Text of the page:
Re-issuing a survey first completed three years ago, PropertyShark, a property research firm for commercial and residential tracts, found that Millennials have become more pessimistic about their housing options than they were three years ago while Generation Z’s feelings have also dampened.
According to the survey, the “wild optimism” that Gen Z expressed three years ago about owning a home in the future has yet to come to fruition as only 29% of them have purchased a home thus far. In addition, 38% of Gen Z respondents reported that they were living with their parents.
“Overall, home-sharing is most popular among adult Gen Z, with nearly one-quarter of respondents currently living with friends or roommates, compared to only 7% of Millennials and 5% of Gen X who reside in a similar setup,” the survey said. “Gen Z respondents are also the most likely to live in an intergenerational household, with 14% sharing their home with two or more other generations. That’s similar to 11% of Gen Xers, who are living in the same type of household.”
Millennials were also found to be dissatisfied with their homes at a rate of 55%, the most among the three generations surveyed for this report.
“Conversely, for those happy with their homes—regardless of what generation they belong to—the affordability, size, and location of their current homes, along with the neighborhood community are among the leading factors for their satisfaction across all three generations. However, when it comes to available green space, that factor is more significant for Gen X and Millennial respondents, while Gen Z prizes the convenience of commuting conferred by their homes.”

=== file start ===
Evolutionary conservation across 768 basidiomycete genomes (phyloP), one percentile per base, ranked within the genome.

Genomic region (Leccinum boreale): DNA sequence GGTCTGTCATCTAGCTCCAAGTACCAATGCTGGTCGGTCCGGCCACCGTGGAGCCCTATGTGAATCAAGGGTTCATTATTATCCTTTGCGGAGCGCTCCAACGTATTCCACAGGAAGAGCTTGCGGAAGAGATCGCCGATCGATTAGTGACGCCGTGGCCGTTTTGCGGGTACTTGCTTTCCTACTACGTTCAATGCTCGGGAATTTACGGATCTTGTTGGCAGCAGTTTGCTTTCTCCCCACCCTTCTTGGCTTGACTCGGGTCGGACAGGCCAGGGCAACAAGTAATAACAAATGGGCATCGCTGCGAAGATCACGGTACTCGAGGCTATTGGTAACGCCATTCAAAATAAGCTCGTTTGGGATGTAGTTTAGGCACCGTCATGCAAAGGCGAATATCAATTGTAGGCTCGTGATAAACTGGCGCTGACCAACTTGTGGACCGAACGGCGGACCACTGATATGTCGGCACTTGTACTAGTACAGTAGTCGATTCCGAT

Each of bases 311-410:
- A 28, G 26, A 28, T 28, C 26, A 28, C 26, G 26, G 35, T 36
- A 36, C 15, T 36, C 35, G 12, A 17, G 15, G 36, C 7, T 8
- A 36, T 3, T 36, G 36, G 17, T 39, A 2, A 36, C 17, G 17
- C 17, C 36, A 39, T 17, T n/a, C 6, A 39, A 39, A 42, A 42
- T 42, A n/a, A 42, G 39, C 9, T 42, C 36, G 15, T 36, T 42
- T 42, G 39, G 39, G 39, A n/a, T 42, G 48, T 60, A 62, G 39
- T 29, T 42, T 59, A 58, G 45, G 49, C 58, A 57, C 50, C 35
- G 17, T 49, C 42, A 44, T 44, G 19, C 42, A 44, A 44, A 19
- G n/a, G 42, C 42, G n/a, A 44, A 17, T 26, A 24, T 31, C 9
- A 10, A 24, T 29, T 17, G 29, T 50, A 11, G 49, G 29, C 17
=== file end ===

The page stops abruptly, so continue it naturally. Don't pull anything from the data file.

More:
In terms of migration trends, the most popular states to move to were also the most populous with Florida, California, and Texas being the top choices, followed by an outlier, Colorado, which ranks 21st in terms of population.
“At a generational level, Gen X respondents would like to relocate to Florida first, with Colorado barely the ninth-most popular option. In comparison, Gen Z would choose California first, with Colorado fifth—outranked by New York. For Millennials, however, Florida ranks first, followed by Texas and California at a tie and Colorado third.”
PropertyShark noted that most homeseekers were looking to move in order to be closer to family or for a more hospitable climate over concerns about the local job market and housing prices.
And in order to move, the survey found that 90% people saved for a down payment for an average of five years.
“With the eldest Gen Xers now 56 years old, elder Millennials looking at 41 this year, and the forefront of Gen Z hitting 27 in 2022, homeownership rates among respondents from the three generations stand at 78%, 64% and 29%, respectively. So, what’s keeping 22% of Gen X, 36% of Millennials and 71% of adult Gen Z out of the housing market?”
“As expected, the main issue is affordability. Of all non-owners who participated in our survey, 53% view today’s housing market as just as inaccessible or even more inaccessible than in 2018, with Millennials most pessimistic. And, for those living with parents or other family members, the outlook is even more stark than it is for renters, with 59% of Millennials who live at home feeling that the prospect of homeownership is now even further removed.”
Millennials seem to be the most impacted by the current affordability crisis. Nearly three-quarters of Millennial respondents claimed they were barred from homeownership due to the cost, compared to the roughly 60% of other generations. Of Millennials that live at home, 70% say they cannot afford a home or rent, or are saving up for a down payment.
For the purposes of the report, PropertyShark interviewed 2,399 individuals that either own their own home, rent, or live with family. The individuals surveyed were between the ages of 18- and 56-years-old. Baby boomers were not targeted for this report; the individuals that were selected were intended to create a statistical cross section of the population. Generation X were born between 1965 and 1980, Millennials were born between 1981 and 1994, and Generation Z were Born between 1995 and 2010.
Click here to view the report in its entirety, including interactive breakdowns of data.